What Low-Income People Will Lose with a Deadlocked FCC

Revevilgod God revevilgod at gmx.com
Sun May 1 16:53:50 PDT 2022


When the massive, bipartisan infrastructure package passed Congress, the Federal Communications Commission (FCC) was tasked with ensuring equal access to broadband services. That provision is called “Digital Discrimination” and it states, for the first time in federal law, that specifically broadband access cannot be built along the lines of race, income, and other protected classes unless an ISP has an economic or technical justification for the discrimination. In other words, it is now a matter of federal law that digital redlining is banned.

Major ISPs fought hard to remove this provision, mostly because they’ve engaged in discrimination based on income status for many years. It is why EFF and dozens of organizations have called for a ban on digital redlining of broadband access back in 2020. Study, after study, after study has shown the same result. Wealthy Americans are getting fiber optic connectivity pushed closer to their homes starting as far back as 2005 while low-income people have been forced to stay on legacy copper and coaxial cable connections built as far back as 30 years ago.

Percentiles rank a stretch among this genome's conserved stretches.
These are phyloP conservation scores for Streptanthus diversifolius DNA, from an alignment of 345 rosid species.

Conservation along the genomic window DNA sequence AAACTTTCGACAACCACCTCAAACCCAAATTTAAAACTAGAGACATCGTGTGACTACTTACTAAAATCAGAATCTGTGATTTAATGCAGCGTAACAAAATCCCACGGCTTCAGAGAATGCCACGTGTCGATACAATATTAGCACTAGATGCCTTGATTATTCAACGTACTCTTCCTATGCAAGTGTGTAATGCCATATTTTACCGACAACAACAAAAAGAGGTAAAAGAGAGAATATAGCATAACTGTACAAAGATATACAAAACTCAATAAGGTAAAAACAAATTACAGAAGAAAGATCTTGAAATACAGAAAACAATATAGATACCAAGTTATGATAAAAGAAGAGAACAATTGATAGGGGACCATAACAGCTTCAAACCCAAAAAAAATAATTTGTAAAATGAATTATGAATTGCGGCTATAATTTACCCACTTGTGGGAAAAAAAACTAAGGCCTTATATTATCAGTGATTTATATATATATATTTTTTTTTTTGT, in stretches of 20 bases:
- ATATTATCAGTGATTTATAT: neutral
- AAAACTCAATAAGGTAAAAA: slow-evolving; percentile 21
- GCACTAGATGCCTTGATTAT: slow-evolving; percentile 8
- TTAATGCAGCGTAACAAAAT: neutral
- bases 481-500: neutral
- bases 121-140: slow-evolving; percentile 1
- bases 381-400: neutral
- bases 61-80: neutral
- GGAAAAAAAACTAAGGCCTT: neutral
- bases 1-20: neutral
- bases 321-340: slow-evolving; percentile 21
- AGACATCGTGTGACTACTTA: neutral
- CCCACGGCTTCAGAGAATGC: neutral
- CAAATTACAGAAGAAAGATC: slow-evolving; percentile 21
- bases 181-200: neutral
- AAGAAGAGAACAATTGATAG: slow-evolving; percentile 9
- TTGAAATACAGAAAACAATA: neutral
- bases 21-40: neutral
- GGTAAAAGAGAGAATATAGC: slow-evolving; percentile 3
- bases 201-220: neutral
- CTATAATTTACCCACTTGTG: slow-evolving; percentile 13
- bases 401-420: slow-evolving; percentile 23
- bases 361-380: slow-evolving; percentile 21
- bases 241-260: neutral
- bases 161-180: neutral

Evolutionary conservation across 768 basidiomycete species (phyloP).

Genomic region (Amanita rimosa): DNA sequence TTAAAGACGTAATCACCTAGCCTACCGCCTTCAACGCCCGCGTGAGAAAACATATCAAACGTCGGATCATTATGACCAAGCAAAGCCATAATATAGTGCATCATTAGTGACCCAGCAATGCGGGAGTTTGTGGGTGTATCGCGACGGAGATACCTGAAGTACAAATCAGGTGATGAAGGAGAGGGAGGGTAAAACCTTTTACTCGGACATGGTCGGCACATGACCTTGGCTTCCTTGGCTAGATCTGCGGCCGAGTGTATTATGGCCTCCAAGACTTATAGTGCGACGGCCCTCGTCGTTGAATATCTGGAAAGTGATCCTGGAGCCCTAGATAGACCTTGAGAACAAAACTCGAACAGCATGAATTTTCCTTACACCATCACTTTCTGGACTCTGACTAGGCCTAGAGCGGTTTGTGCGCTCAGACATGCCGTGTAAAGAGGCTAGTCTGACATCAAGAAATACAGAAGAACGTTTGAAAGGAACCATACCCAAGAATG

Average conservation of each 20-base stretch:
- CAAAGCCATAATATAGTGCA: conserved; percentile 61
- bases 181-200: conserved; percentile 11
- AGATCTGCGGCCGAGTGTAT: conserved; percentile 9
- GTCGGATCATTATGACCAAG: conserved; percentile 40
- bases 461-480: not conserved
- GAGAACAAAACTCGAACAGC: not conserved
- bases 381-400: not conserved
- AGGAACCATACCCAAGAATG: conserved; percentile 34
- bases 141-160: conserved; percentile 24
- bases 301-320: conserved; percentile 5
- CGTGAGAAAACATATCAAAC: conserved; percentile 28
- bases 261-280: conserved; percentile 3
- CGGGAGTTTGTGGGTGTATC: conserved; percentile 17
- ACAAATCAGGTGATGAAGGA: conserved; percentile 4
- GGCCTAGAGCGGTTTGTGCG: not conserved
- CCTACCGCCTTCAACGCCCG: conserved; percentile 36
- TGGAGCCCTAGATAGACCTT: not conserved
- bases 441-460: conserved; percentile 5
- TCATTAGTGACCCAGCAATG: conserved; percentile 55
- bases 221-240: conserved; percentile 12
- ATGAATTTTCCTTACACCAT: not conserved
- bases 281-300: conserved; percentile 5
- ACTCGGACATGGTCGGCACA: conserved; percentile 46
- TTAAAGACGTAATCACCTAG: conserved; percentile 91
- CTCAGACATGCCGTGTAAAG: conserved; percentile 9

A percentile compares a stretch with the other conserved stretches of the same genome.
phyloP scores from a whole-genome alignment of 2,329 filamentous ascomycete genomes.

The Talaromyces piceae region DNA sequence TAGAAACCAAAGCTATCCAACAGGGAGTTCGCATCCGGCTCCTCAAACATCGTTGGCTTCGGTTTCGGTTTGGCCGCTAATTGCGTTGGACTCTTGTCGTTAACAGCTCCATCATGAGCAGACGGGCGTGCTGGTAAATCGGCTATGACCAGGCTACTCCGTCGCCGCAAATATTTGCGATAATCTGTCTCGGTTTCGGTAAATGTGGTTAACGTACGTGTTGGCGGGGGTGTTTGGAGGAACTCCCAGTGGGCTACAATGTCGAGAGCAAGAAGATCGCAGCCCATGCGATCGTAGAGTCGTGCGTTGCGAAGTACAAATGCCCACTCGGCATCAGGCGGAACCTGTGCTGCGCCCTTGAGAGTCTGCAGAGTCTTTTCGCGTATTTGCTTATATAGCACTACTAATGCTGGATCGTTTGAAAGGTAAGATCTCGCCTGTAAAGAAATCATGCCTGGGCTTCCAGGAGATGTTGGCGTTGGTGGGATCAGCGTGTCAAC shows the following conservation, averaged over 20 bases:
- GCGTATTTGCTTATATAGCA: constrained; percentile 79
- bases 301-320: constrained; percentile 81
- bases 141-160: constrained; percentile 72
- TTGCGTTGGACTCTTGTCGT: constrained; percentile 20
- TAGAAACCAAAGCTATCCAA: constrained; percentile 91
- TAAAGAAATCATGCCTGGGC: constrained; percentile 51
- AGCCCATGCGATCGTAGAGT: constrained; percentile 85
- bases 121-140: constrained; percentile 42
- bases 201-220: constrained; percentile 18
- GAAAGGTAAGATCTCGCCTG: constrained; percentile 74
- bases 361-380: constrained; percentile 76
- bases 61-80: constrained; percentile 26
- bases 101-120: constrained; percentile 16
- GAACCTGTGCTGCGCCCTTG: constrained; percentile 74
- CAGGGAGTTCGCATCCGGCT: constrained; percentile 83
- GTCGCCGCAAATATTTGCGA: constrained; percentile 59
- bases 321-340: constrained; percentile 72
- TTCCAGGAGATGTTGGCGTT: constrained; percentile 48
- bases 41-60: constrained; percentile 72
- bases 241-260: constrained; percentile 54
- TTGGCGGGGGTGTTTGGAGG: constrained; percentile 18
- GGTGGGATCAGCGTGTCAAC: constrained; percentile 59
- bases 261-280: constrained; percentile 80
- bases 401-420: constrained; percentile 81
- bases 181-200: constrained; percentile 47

But despite the evidence, the law, and the command by Congress, it is still a possibility that equal access for all Americans will be denied if the Senate does not confirm the Biden Administration’s FCC nominee, Gigi Sohn, to the agency. That is because the current four commissioners on the FCC have deep ideological differences of opinion with two believing broadband should be a regulated service with the other two supporting the full deregulation of broadband providers that started under the Pai FCC. Ms. Sohn’s public commitments have made clear she would support regulating broadband as an essential service, which aligns with where most Americans are today with 80 percent of people believing broadband is as important to their lives as electricity and water. If you support the idea that broadband should be treated as importantly as water and electricity, you should call your two Senators now and ask them to vote yes on Ms. Sohn.

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